This zoo business is for chumps. I can't wait for the day Tycoon-Game Tycoon is released, giving players around the world the opportunity to unleash their very own exploitation of an untrademarkable pseudo-franchise on an unsuspecting virtual public. Not only will it bring the whole tycoon thing full circle, but the potential for Charlie-Kauffman-esque existential hijinks is sky-high. Until that wondrous day, those dreaming of raking in the virtual dollars will be tending theme parks, zoos, lemonade stands, airports, coffee shops, fast food restaurants, and pornography empires. With the release of Endangered Species, the first expansion pack for Zoo Tycoon 2, Microsoft attempts to bolster their flagship entrepreneurial simulation.
Last year's Zoo Tycoon 2 was a reasonably strong sequel to an amusing sandbox game that allows gamers to construct, staff, and maintain their own virtual zoo. Much like Roller Coaster Tycoon, players are primarily concerned with squeezing money out of attending patrons while keeping them entertained enough to stick around. After your zoo becomes self sufficient and profitable the game begins to run itself and the challenge runs dry, especially with the limited amount of real estate your zoo can occupy. So Endangered Species steps up to meet the challenge of prolonging and expanding the Zoo Tycoon experience.
The problem is that it seems as if Endangered Species was created because someone decided that it had to be, rather than as the result of an actual idea that merited it, and frankly, that's probably not far from the truth. It isn't that this expansion doesn't offer as many items and additions as any other expansion pack, but rather that in the case of this particular game these additions do little to extend the life of the game or broaden the experience.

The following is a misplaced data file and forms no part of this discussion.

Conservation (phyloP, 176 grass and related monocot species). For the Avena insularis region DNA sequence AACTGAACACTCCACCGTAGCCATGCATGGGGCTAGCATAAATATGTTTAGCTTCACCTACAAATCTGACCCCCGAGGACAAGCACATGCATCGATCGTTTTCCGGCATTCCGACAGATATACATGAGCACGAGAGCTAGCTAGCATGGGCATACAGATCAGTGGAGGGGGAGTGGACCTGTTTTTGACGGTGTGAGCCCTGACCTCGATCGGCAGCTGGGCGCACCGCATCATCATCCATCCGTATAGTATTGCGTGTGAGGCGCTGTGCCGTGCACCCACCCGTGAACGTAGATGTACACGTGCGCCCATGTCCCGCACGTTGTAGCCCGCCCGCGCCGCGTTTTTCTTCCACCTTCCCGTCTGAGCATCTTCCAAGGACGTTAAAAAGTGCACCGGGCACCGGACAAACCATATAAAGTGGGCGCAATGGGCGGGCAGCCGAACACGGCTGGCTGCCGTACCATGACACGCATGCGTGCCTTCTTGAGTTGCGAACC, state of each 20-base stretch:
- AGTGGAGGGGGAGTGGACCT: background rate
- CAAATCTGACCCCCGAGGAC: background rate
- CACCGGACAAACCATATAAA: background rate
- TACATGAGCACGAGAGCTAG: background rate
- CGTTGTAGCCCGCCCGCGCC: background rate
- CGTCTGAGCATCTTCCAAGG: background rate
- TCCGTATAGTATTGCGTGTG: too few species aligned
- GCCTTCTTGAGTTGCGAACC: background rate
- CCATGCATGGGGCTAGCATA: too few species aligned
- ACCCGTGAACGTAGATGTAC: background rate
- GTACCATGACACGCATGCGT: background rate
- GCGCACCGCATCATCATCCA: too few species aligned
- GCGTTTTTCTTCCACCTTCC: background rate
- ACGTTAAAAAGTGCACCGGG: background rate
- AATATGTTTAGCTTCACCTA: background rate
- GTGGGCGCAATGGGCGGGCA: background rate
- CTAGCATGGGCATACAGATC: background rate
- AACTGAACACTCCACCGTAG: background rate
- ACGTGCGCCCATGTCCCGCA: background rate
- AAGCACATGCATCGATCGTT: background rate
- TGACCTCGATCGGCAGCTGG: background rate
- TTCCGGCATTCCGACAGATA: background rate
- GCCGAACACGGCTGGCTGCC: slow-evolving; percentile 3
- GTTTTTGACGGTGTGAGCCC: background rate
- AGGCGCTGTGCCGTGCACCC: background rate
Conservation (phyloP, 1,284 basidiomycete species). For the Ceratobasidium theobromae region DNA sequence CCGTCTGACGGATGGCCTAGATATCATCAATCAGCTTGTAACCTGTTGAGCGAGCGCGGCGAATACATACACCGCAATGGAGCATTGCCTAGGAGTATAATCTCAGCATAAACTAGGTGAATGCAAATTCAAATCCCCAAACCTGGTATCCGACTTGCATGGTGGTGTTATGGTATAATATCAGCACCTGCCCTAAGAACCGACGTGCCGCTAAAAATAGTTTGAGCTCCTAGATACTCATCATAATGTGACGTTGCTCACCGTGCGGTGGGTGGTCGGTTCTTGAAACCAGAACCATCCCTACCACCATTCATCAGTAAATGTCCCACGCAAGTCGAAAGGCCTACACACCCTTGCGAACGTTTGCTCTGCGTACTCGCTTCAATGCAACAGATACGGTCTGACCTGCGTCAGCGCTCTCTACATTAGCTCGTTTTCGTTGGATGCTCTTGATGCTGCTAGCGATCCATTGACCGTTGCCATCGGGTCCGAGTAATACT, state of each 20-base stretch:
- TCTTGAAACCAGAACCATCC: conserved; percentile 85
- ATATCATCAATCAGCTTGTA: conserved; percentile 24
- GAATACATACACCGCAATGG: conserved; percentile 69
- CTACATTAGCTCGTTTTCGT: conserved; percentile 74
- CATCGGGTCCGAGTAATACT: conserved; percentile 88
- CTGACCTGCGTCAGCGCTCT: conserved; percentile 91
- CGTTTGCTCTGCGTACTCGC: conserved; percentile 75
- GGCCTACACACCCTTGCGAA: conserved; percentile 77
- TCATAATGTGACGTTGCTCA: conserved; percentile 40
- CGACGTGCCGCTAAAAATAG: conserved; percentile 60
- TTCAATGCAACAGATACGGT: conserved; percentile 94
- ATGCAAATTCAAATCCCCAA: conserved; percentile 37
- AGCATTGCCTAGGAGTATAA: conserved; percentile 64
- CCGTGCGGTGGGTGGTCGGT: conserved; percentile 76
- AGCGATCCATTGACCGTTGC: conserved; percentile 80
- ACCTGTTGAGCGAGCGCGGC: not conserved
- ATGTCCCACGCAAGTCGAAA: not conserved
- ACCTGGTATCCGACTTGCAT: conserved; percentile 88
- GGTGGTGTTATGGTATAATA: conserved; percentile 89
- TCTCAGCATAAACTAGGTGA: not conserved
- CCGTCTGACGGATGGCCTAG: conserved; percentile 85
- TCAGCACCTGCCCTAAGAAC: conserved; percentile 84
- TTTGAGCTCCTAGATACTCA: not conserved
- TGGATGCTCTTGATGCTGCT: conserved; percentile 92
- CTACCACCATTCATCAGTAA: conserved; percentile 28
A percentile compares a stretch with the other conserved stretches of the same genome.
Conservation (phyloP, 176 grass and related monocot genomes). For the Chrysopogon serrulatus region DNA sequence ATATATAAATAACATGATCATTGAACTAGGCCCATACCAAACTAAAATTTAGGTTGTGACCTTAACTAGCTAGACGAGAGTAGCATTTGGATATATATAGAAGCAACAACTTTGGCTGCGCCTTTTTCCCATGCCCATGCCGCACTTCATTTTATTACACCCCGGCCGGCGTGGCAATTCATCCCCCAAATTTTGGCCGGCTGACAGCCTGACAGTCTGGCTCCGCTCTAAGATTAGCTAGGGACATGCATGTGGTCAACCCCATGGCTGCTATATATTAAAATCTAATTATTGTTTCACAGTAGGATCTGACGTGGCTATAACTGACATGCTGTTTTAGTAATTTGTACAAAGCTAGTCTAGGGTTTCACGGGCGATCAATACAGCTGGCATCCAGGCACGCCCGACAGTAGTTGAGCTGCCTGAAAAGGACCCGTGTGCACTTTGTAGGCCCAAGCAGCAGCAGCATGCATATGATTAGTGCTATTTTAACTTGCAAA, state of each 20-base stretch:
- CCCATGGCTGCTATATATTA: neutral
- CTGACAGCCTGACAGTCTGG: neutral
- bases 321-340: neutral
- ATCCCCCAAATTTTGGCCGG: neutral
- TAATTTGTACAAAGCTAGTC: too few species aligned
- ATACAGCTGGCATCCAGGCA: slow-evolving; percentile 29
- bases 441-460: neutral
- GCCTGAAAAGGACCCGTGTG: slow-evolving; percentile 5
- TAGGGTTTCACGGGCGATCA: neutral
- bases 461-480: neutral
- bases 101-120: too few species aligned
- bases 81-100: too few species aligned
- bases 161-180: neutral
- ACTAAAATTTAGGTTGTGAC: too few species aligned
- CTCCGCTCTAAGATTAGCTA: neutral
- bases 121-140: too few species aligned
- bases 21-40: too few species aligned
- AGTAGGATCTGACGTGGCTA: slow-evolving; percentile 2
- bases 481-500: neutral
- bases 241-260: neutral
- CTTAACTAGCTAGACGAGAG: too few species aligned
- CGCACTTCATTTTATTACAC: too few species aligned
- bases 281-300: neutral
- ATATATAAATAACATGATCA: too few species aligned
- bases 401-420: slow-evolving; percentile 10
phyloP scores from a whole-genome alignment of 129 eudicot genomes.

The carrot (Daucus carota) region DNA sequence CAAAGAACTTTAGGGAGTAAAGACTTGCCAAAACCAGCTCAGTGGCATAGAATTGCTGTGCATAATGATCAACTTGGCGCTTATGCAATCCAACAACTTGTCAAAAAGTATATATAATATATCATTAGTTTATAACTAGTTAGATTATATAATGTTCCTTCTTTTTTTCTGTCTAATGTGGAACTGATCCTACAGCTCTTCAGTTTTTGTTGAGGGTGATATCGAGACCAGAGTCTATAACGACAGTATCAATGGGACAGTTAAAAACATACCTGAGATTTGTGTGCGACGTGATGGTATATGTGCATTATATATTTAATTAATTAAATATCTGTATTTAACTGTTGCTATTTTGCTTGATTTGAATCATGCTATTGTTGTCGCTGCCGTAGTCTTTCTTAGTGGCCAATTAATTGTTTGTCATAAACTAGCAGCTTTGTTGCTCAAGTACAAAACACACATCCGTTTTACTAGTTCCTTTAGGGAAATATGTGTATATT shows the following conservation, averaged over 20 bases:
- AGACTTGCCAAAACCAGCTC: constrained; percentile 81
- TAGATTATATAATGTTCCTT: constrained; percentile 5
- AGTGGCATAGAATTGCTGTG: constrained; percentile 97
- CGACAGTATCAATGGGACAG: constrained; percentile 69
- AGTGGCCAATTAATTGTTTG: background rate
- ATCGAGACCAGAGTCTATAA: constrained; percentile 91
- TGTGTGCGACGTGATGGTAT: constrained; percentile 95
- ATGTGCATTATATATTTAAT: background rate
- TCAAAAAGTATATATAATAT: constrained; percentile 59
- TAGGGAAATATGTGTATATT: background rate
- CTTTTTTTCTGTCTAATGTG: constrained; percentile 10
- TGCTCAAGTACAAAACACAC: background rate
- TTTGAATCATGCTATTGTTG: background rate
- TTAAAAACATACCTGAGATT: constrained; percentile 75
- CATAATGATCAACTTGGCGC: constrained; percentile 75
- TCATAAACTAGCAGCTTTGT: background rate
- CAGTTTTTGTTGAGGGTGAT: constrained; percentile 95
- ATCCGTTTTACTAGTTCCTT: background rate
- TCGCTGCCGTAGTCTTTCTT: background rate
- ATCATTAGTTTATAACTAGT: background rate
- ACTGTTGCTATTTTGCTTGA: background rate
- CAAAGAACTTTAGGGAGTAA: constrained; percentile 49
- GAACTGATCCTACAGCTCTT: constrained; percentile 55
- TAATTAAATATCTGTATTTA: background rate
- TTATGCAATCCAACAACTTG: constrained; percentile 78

The moniker-endowing feature of this expansion, is, of course, the 20 new species of animals available for purchase. Many of these are rare and expensive, which will appeal to those with successful zoos. Unfortunately, I don't really know that it's especially more fun to have a little komodo dragon on my screen than a little alligator. The only real motivation to getting these new creatures is simply because they're there. Likewise, new set pieces, many of which are functionally identical to existing items, seem largely cosmetic. The addition of elevated walkways adds a few architectural possibilities, but again, there's no real motivation beyond the aesthetic.
Somewhat more interesting is the addition of "rides" to the mix. Sky trams (something like a ski lift) and Jeep tours are now available to entertain attendees. The sky trams fit into the mix pretty well, and are a fun little toy (you can even ride them in first person), but you'll probably only ride around them once or twice before you forget all about them. The Jeep tours are even less compelling since they're so intrusive in terms of ground real estate that you basically have to build your zoo around them, and there's little reward for doing so.
Those already enamored with Zoo Tycoon 2 will likely have fun tinkering with the new additions offered in Endangered Species. However, the player growing weary of managing his zoo (and really, isn't he the target of any expansion pack?) might not find enough here to revive his waning interest. It's not that Endangered Species doesn't try and surely fans will get at least a few extra hours out of it, but none of the new features it offers really changes the experience in a significant enough way. The faithful won't need it, and casual won't be satisfied with it. Maybe this one just didn't need expanding.